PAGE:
HIPEC Improves Long-Term Outcomes in Stage III Ovarian Cancer

September 25, 2023 9:00 am

The following article is provided by The Clearity Foundation to support women with ovarian cancer and their families. Learn more about The Clearity Foundation and the services we provide directly to women as they make treatment decisions and navigate emotional impacts of their diagnosis.

By Andrea S. Blevins Primeau, PhD, MBA

Adding hyperthermic intraperitoneal chemotherapy (HIPEC) to interval cytoreductive surgery improves long-term outcomes in patients with stage III epithelial ovarian cancer, according to updated trial results published in The Lancet Oncology.

These 10-year results from the phase 3 OVHIPEC-1 trial showed that adding HIPEC to surgery provided continued improvement in progression-free survival (PFS) and overall survival (OS).

The study (ClinicalTrials.gov identifier: NCT00426257) included 245 patients, aged 18-76 years, who had stage III epithelial ovarian, fallopian tube, or peritoneal cancer that had not progressed during treatment with at least 3 cycles of neoadjuvant carboplatin and paclitaxel.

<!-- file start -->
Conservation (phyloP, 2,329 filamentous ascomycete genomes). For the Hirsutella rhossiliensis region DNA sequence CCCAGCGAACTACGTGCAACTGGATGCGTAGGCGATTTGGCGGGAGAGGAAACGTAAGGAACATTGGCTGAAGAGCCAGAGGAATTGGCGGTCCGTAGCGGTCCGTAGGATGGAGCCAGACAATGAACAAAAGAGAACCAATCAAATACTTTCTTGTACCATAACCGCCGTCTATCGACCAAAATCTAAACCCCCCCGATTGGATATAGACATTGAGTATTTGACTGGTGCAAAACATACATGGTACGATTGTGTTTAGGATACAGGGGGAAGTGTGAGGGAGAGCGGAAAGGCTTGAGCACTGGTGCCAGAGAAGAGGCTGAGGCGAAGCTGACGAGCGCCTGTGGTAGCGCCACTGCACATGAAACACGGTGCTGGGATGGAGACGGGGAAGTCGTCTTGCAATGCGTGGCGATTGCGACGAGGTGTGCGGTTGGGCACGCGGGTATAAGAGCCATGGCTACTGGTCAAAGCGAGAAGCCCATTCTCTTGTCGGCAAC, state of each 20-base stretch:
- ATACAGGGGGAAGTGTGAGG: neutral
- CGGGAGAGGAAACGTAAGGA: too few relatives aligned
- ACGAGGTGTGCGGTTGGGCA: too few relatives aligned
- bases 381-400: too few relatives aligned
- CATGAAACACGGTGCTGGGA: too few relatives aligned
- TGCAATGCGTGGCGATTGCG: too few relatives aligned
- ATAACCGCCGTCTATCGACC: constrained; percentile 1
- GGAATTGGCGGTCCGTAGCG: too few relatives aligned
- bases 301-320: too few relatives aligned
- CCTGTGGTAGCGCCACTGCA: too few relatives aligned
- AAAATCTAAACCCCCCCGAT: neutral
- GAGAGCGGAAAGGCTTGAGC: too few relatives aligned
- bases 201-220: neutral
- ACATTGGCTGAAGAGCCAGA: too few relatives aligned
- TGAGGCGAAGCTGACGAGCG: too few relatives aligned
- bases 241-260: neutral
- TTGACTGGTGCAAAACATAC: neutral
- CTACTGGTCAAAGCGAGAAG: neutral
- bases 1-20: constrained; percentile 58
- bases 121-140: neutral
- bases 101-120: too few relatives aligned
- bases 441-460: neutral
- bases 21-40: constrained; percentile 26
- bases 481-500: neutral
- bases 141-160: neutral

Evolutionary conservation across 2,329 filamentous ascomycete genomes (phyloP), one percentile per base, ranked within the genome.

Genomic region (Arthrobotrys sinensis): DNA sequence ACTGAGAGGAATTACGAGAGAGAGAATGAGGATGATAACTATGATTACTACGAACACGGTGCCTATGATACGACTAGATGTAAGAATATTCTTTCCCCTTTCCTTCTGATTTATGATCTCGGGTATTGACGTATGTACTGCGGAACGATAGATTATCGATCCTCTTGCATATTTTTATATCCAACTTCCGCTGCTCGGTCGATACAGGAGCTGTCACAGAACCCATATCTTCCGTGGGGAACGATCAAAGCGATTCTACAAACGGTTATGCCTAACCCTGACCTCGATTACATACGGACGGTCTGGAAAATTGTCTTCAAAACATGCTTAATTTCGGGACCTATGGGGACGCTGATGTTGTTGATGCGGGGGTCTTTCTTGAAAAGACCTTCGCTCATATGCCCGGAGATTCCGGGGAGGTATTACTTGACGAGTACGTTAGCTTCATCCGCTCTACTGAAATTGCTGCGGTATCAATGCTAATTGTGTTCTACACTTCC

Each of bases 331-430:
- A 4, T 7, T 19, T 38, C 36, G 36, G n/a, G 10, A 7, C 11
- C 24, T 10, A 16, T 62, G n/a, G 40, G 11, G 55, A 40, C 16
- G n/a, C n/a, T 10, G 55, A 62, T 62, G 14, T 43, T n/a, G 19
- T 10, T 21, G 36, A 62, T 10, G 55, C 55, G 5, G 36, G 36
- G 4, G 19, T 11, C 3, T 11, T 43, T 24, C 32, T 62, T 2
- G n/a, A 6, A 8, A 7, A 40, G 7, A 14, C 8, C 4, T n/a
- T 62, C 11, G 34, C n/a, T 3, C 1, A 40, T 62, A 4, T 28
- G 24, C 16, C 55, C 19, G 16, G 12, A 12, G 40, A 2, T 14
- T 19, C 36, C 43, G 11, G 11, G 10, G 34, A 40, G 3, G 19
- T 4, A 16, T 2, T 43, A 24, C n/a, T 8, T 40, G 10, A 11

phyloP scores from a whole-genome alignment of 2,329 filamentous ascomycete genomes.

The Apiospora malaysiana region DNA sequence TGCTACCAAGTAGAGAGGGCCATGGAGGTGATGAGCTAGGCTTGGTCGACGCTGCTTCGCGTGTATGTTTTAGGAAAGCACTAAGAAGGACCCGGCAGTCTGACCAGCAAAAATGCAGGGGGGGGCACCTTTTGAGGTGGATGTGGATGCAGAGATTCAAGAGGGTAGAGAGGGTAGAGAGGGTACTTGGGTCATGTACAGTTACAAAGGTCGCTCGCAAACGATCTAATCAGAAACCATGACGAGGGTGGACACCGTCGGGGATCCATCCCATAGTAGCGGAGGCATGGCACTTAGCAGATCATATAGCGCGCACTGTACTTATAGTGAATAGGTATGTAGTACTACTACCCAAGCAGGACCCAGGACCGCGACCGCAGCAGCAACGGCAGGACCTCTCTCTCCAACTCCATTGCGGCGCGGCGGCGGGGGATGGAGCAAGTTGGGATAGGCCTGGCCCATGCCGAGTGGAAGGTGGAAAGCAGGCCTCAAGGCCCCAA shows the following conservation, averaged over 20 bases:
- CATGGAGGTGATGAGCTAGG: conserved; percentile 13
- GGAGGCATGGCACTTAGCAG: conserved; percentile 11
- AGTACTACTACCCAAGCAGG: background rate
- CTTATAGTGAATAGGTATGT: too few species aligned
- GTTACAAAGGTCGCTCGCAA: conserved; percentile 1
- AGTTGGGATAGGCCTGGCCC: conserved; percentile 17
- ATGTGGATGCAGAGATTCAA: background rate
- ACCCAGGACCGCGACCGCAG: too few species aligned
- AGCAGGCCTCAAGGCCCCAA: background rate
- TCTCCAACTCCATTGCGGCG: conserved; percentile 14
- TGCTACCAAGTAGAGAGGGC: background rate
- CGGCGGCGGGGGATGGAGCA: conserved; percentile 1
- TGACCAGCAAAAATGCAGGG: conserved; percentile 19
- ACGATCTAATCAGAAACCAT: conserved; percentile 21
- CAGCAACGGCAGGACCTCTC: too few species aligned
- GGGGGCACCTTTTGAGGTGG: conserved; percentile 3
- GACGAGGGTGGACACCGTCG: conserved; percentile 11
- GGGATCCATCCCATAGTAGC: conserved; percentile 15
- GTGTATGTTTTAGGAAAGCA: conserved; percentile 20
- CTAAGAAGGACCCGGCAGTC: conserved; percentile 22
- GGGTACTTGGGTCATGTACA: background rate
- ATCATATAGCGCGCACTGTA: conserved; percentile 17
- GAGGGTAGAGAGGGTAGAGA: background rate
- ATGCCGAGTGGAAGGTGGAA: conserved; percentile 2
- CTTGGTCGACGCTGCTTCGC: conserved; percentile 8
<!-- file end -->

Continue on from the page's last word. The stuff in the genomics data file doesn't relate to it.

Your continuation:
The patients were randomly assigned to undergo cytoreductive surgery with HIPEC (n=122) or without it (n=123). Patients in the HIPEC arm received HIPEC (with cisplatin at 100 mg/m²) at the end of surgery. They also received sodium thiosulfate during and after HIPEC. They received an additional 3 cycles of carboplatin (AUC, 5–6 mg/mL per min) and paclitaxel (175 mg/m²) once every 3 weeks as well.

The median follow-up was 10.4 years in the HIPEC arm and 10.1 years in the surgery-alone arm.

The median PFS was 14.3 months in the HIPEC arm and 10.7 months in the surgery-alone arm (hazard ratio [HR], 0.63; 95% CI, 0.48-0.83; P =.0008). The 5-year PFS rate was 12.3% and 6.6%, respectively. The 10-year PFS rate was 10.1% and 6.6%, respectively.

The median OS was 44.9 months in the HIPEC arm and 33.3 months in the surgery-alone arm (HR, 0.70; 95% CI, 0.53-0.92; P =.011). The 5-year OS rate was 36.9% and 19.7%, respectively. The 10-year OS rate was 16.1% and 10.9%, respectively.

Most patients — 82% in the HIPEC arm and 85% in the surgery-alone arm — went on to receive additional anticancer treatment. The most common subsequent therapies were platinum- and non-platinum-based chemotherapy.

“These updated survival results confirm the long-term survival benefit of HIPEC in patients with primary stage III epithelial ovarian cancer undergoing interval cytoreductive surgery,” the researchers concluded.

Disclosures: Some study authors declared affiliations with biotech, pharmaceutical, and/or device companies. Please see the original reference for a full list of disclosures.



This article was published by: Cancer Therapy Advisor

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